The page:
People planning to retire often tell me their greatest fear is running out of money after they stop working. They have a valid concern, but the risk is not really about living too long. Instead, the issue that could bring calamity is the risk of failing to consistently follow a reasonable retirement plan.
Retirement planning must consider a couple of main points: You might live a long and healthy life, in which case you need money to continue so you can pay your normal bills. That’s called “longevity risk.” Or you might incur large and perhaps unreimbursed medical and caregiver expenses.
Keep on track
You can prepare for both, but once you create your plan, the tough part for many is to stay the course. That’s true particularly when investment returns are volatile and negative. Studies show that investors lose 1% or more on their returns when they are not in the market. This could mean five or more years in lost income.
However, unlike the risk of market returns, which no amount of diversification can fully allay, you can control the “stay the course” risk. All it takes is a little adjustment in your retirement planning, based on a simple premise: Reduce the amount of your income that is subject to the market – or what we call “income volatility.”
With preparation, you can reduce your income volatility during retirement by 50% or more. And, with the proper investment, you can get a 20% increase in income that lasts a lifetime.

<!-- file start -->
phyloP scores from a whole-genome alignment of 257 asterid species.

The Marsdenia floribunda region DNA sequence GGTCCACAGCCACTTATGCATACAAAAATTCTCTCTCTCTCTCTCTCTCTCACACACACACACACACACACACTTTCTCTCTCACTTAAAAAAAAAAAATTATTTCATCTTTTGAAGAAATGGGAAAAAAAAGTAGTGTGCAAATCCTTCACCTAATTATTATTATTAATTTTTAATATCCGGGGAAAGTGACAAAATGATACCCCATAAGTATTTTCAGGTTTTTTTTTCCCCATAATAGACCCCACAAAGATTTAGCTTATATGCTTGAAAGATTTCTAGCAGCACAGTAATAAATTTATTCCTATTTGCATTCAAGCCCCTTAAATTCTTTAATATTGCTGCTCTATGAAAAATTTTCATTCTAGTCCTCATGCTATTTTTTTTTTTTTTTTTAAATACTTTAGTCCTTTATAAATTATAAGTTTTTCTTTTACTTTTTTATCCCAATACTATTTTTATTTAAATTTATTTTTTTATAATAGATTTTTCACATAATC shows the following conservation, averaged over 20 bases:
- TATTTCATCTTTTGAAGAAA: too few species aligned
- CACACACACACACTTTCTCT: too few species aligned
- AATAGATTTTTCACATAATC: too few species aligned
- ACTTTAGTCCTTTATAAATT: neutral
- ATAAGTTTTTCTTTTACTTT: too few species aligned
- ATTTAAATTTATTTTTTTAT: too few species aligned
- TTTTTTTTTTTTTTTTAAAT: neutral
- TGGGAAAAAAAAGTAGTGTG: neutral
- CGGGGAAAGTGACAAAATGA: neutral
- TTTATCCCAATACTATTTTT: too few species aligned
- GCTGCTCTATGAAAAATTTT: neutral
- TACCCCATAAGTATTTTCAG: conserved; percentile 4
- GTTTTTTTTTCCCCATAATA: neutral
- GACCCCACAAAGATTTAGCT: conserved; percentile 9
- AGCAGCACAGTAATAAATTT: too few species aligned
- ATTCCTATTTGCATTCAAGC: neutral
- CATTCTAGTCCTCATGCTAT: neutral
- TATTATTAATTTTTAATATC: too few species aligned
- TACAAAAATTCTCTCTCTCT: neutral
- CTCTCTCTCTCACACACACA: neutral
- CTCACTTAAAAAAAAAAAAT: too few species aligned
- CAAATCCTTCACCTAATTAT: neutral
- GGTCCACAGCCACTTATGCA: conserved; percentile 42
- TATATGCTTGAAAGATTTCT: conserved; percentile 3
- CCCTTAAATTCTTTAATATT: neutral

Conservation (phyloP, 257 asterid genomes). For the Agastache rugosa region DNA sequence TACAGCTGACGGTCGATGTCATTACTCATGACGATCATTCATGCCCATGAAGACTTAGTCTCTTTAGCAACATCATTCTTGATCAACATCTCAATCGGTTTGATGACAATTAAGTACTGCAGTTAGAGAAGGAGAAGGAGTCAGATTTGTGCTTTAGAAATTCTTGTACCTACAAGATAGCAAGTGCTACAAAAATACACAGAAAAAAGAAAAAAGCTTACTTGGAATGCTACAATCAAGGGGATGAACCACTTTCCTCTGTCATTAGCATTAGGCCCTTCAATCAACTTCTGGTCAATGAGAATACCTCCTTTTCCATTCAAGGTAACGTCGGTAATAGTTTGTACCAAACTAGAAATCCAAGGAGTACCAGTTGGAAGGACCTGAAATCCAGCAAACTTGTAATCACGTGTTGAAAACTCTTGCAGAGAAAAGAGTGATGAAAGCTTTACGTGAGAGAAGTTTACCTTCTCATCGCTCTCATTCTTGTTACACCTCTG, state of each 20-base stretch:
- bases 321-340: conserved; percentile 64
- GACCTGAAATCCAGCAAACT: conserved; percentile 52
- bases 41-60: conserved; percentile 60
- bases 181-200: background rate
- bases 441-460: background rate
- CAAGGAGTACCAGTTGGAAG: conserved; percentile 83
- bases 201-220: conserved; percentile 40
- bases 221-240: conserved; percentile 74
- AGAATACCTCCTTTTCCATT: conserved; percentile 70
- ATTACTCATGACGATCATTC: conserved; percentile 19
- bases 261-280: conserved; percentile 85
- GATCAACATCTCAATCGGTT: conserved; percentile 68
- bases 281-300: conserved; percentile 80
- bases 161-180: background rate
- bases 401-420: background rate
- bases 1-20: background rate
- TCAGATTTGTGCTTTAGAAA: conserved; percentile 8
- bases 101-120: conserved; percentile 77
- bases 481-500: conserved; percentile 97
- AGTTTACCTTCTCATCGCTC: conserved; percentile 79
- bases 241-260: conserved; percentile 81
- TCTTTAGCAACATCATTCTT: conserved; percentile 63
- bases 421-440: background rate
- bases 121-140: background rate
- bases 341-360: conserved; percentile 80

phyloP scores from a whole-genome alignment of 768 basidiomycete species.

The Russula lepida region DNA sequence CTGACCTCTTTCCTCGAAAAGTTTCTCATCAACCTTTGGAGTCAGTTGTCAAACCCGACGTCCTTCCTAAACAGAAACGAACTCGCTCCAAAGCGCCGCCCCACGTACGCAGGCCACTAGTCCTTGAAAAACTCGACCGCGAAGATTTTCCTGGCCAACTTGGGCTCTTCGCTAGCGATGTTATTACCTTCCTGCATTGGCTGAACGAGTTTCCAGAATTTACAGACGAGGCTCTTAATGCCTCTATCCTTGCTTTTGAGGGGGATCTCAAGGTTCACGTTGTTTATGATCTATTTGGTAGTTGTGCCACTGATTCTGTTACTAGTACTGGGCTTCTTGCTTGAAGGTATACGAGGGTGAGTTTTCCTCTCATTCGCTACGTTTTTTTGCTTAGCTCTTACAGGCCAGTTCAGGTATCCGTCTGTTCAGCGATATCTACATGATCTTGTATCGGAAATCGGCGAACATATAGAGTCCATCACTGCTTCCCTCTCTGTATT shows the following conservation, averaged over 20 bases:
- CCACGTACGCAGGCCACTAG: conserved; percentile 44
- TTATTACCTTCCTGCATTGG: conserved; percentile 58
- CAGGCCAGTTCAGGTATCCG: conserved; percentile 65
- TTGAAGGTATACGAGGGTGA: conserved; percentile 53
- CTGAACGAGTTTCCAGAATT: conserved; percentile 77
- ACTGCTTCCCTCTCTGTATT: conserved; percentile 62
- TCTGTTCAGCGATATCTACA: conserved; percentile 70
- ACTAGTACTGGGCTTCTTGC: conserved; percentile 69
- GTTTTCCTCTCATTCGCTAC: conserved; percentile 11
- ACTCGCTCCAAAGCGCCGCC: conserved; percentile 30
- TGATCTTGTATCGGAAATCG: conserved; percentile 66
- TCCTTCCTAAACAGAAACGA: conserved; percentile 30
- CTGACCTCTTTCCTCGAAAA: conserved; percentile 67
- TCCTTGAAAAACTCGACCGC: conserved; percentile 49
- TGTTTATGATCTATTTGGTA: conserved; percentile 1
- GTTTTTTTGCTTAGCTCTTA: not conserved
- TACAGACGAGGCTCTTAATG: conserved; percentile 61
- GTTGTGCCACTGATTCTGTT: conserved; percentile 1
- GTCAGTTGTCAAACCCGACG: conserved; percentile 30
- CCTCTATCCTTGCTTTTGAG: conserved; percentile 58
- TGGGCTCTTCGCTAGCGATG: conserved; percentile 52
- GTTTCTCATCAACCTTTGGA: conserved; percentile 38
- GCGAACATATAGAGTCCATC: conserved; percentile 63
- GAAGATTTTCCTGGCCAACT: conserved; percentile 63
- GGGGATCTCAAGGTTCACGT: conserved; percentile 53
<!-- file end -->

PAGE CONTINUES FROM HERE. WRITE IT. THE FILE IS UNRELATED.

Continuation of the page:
You can achieve these results with an Income Allocation plan.
As I have written previously, income allocation’s twin goals are to increase the amount of after-tax (spendable) income and to reduce income volatility (for more dependability).
How income allocation works
Here’s an example for two new retirees age 70, and how income allocation compares to a traditional asset allocation plan in which all income comes from withdrawals from savings.
“Investor A” follows an asset allocation withdrawal strategy and invests 50% in the stock market and 50% in bonds. Withdrawals are set to last for 25 years assuming a blended long-term market return of 4.5%.
“Investor B” follows an income allocation strategy, using both withdrawals from savings and guaranteed lifetime income from income annuities. Some of her savings are used to purchase an immediate annuity with income starting at 70. She also uses a portion to buy deferred income starting at age 85. The balance is invested in a managed portfolio of stocks, bonds and cash, with withdrawals set to last for 15 years.
Unfortunately, soon after the start of the plan, a market meltdown occurs, just like in 2008-09.
- Investor A, with all savings in an investment account with no guaranteed income loses $180,000 in account value.
- Investor B loses $90,000 but still receives guaranteed income from her immediate annuity. She also has the peace of mind of knowing that income after age 85 is guaranteed for life.
- Further, Investor B has a managed withdrawal program that takes some of current year’s withdrawal from the cash account. (I am preparing a study on managed withdrawal strategies and will post it soon.)
Who is less likely to stay the course?
Investor B is not happy with the market machinations, but her Income Allocation plan reduced her income risk. Investor A is more likely to change course. She might sell during the downturn in hopes of stanching the losses, or might reduce withdrawals – and her lifestyle – going forward.
Even the most expert advisor can’t protect against volatile markets. But when you consider all possible outcomes and create an income allocation plan as you prepare for retirement, you will be able to weather troubled times in the markets with confidence.